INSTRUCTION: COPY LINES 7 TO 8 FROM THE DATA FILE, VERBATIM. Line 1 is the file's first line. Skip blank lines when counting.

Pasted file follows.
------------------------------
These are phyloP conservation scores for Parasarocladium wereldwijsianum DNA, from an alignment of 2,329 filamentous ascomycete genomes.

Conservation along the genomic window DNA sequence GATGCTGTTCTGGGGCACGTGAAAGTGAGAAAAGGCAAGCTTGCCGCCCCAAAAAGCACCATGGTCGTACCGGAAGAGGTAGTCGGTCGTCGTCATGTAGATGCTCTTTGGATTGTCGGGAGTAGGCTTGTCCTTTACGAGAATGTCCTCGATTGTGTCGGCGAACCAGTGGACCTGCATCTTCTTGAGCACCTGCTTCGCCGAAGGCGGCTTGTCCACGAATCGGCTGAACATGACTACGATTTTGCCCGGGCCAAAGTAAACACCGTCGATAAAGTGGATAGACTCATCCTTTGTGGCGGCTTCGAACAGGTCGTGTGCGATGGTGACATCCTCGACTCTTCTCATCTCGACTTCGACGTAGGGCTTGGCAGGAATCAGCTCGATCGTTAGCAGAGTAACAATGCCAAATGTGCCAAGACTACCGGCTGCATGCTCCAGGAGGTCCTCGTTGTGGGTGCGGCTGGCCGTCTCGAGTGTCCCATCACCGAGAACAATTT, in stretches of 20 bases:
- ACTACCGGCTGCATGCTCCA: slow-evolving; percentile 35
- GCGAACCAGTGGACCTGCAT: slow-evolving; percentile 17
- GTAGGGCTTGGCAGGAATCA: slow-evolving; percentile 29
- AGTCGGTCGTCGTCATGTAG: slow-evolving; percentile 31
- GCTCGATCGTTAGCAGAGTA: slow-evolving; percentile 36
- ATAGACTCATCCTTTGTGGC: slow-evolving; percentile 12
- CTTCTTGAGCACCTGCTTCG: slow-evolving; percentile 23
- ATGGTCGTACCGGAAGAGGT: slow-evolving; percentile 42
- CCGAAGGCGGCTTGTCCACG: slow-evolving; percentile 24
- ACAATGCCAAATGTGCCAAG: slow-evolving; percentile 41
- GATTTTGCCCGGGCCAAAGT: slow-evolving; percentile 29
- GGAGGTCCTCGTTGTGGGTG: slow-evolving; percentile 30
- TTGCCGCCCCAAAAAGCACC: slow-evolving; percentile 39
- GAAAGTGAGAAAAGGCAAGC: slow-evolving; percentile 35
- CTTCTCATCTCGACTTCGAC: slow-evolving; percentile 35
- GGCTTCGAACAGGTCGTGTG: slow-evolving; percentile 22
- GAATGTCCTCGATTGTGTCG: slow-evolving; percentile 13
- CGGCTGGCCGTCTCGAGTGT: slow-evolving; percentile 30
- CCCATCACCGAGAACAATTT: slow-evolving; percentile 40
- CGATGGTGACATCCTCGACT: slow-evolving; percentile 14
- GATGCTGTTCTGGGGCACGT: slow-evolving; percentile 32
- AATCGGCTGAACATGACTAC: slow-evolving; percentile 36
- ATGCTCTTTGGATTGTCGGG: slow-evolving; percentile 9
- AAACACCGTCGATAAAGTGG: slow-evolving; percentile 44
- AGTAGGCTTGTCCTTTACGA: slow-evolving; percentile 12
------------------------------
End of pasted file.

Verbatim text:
- GCTCGATCGTTAGCAGAGTA: slow-evolving; percentile 36
- ATAGACTCATCCTTTGTGGC: slow-evolving; percentile 12